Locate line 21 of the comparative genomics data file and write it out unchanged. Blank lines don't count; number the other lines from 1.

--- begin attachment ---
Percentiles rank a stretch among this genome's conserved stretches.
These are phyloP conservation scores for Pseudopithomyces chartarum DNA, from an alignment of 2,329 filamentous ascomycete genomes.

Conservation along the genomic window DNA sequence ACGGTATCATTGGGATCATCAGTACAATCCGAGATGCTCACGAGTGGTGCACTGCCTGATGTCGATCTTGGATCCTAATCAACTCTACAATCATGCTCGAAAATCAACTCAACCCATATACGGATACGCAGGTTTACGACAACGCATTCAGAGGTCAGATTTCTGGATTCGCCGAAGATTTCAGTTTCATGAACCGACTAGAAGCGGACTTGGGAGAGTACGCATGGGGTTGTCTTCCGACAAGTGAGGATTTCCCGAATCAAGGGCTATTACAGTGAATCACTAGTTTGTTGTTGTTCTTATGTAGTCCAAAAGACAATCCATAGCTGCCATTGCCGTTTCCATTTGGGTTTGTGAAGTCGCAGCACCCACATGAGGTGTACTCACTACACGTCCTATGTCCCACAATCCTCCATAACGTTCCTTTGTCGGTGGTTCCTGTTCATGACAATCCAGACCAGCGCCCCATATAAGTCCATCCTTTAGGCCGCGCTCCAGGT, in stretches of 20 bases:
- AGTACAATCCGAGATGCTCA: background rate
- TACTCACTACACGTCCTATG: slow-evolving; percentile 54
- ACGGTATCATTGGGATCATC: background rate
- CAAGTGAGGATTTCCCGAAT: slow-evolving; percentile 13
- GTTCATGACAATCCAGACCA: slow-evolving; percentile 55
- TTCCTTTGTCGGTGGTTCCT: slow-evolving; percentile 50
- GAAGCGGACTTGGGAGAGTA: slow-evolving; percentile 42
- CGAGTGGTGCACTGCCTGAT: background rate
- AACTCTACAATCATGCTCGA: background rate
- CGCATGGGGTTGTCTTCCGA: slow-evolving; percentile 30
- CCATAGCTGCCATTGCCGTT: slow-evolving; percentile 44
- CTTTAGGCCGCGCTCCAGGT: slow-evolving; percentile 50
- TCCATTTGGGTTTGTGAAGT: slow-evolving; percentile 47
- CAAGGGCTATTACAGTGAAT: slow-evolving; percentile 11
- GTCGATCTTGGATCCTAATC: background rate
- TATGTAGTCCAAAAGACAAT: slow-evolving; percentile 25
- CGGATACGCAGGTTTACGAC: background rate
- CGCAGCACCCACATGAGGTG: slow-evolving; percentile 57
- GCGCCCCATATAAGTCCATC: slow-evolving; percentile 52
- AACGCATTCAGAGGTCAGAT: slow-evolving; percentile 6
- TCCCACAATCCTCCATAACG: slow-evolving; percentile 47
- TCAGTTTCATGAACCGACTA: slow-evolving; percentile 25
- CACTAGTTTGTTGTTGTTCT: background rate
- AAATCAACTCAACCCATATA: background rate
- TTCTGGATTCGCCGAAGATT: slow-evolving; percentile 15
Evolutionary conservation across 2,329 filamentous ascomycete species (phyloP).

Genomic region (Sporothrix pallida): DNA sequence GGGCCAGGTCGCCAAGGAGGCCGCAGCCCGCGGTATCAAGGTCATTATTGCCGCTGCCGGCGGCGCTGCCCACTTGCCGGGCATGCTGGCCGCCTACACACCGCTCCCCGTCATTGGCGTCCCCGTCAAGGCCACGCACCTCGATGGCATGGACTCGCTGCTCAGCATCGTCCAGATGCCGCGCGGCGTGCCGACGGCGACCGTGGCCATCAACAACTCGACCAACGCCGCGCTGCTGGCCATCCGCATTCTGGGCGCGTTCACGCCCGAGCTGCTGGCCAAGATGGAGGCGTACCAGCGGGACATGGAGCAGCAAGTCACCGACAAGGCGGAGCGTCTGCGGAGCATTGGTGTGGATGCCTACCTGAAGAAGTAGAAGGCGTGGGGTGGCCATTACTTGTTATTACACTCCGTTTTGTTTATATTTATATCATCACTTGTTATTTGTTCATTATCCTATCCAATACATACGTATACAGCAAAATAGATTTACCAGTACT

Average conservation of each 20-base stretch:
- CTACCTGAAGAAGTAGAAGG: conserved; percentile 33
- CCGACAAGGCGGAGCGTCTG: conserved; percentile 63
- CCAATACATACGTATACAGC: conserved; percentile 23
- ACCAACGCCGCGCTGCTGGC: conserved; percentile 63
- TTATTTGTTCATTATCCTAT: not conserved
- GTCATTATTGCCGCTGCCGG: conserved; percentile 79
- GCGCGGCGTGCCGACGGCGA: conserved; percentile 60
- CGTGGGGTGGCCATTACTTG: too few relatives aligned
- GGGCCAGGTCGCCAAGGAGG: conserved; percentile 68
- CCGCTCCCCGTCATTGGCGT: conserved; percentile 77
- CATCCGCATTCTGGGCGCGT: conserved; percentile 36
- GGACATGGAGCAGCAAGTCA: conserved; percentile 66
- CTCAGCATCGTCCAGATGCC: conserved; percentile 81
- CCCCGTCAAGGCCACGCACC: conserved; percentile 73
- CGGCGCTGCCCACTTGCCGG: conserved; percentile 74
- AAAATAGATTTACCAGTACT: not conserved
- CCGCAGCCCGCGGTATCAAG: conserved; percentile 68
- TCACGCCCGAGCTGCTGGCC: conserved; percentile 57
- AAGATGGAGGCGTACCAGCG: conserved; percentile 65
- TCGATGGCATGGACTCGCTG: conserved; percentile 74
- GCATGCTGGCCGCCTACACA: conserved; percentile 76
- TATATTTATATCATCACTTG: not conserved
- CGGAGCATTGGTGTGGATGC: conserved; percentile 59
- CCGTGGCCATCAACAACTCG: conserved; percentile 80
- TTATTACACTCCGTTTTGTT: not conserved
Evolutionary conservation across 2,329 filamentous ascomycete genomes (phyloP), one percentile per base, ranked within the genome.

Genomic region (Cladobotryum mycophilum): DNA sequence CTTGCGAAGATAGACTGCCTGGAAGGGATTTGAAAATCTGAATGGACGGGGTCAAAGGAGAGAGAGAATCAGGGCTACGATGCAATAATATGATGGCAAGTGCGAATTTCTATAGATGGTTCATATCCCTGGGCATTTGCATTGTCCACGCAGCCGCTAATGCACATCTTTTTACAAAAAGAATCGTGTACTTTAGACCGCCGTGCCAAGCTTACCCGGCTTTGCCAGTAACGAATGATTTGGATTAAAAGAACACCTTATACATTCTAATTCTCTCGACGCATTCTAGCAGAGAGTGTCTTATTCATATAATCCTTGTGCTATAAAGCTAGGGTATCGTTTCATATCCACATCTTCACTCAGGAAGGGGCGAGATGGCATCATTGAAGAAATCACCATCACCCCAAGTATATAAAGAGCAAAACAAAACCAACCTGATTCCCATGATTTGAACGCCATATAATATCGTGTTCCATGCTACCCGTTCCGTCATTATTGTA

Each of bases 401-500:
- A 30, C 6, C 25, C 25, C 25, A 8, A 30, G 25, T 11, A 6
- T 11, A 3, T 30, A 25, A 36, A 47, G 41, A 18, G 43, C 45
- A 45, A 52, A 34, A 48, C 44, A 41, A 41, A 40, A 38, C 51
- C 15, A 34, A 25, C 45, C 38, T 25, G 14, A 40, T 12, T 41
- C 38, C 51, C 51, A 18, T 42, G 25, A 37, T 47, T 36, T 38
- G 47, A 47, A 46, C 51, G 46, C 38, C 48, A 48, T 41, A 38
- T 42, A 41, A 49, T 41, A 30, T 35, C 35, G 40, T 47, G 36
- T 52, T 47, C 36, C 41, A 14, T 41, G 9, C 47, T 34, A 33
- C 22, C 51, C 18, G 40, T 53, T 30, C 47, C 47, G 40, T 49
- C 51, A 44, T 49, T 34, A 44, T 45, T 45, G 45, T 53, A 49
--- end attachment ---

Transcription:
- CGCAGCACCCACATGAGGTG: slow-evolving; percentile 57